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A Japanese cult leader who famously claimed he could channel the spirit of any living or dead person has passed away at the age of 66.
Ryuho Okawa, leader and CEO of the “Happy Science” cult, was rushed to hospital after collapsing in his home on Monday from an apparent “state of cardiac arrest.” He finally passed on Thursday night, and his cause of death remains unconfirmed, according to Fuji TV.
Okawa had remained a controversial figure for most of his life, claiming to have received “Messages of God” and to have the ability to channel the spirits of the rich and famous. Okawa would publish books based on what he said the spirits told him.
His publications included addresses from the “guardian spirits” of Jesus Christ, former President Trump, Queen lead singer Freddie Mercury and Russian President Vladimir Putin. He described his books as a form of “religious journalism.”
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Ryuho Okawa, the leader of the Japanese “Happy Science” religious organization, is seen on an advertisement for his book in front of the spiritual movement’s headquarters in Tokyo on March 2, 2023. Okawa died on March 2, 2023 aged 66, local media reported. (Yuichi Yamazaki/AFP via Getty Images)
Okawa was born in 1956 in a rural area and graduated from the University of Tokyo. He founded the “Happy Science” cult in 1986 after he had an “epiphany” that he could speak with spirits, which told him that his mission was to “lead humanity to happiness.”
The group believed in Okawa’s ability to channel spirits, as well as spiritual reincarnation and the construction of a global utopia.
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Ryuho Okawa, leader of religious corporation “Happy Science,” waves to supporters during their west Tokyo meeting at Chofu City Green Hall on July 22, 2009 in Tokyo. Okawa announced his candidacy for the lower house election from The Happiness Realization Party. (Sankei/Getty Images)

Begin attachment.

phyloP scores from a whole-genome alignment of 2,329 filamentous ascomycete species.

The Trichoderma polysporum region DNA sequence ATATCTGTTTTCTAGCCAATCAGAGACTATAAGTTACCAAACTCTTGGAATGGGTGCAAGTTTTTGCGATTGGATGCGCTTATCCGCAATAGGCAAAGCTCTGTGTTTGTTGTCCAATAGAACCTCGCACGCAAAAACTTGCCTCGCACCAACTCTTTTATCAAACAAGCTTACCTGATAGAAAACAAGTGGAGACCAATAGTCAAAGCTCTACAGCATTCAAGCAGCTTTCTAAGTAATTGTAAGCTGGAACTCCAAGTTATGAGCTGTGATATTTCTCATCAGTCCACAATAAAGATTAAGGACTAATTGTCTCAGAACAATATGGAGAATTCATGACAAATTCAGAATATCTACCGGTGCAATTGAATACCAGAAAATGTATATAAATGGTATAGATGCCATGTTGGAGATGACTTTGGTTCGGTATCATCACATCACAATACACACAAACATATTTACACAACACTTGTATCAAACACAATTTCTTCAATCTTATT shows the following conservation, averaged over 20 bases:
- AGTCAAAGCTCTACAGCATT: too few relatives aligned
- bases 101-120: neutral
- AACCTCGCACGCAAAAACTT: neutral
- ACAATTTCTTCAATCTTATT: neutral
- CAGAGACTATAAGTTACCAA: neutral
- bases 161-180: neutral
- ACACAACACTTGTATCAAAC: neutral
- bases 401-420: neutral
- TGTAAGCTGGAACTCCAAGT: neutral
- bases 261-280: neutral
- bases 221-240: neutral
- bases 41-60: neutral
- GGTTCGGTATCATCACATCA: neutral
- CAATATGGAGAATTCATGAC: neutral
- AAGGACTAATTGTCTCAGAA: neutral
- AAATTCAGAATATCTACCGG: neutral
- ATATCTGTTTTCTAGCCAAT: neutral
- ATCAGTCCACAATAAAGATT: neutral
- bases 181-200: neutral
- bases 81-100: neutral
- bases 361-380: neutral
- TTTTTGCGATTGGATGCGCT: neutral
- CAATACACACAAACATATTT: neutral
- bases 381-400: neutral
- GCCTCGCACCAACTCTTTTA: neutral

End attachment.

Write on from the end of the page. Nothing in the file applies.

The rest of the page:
The cult claimed to have grown the group to include members in more than 110 countries and 700 related facilities both inside and outside the country. A New York Times report in 2020 cast doubt on the group’s claims, including its boast of 11 million members, instead citing Okawa’s first wife who said the group had roughly 30,000 members in 2011.
Hiroshi, Okawa’s son, denounced his father as nothing more than a con-man. He told the Times in a 2020 interview that his father “relentlessly lied to his followers” and that he believed “what my father does is complete nonsense.”
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A man cycles past the headquarters of the “Happy Science” religious organization in Tokyo on March 2, 2023. (Yuichi Yamazaki/AFP via Getty Images)
Okawa launched the group’s political branch, the Happiness Realization Party, in 2009, The Japan News reported. His party advocated for small government based on religious teaching, a China containment policy and limitations on the rights of the LGBTQ community.
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The party failed to win any national government seats as of Okawa’s death, though, some members have won local assembly seats, according to France 24.
The “Happy Science” group members have not released any statements following Okawa’s death.
Peter Aitken is a Fox News Digital reporter with a focus on national and global news.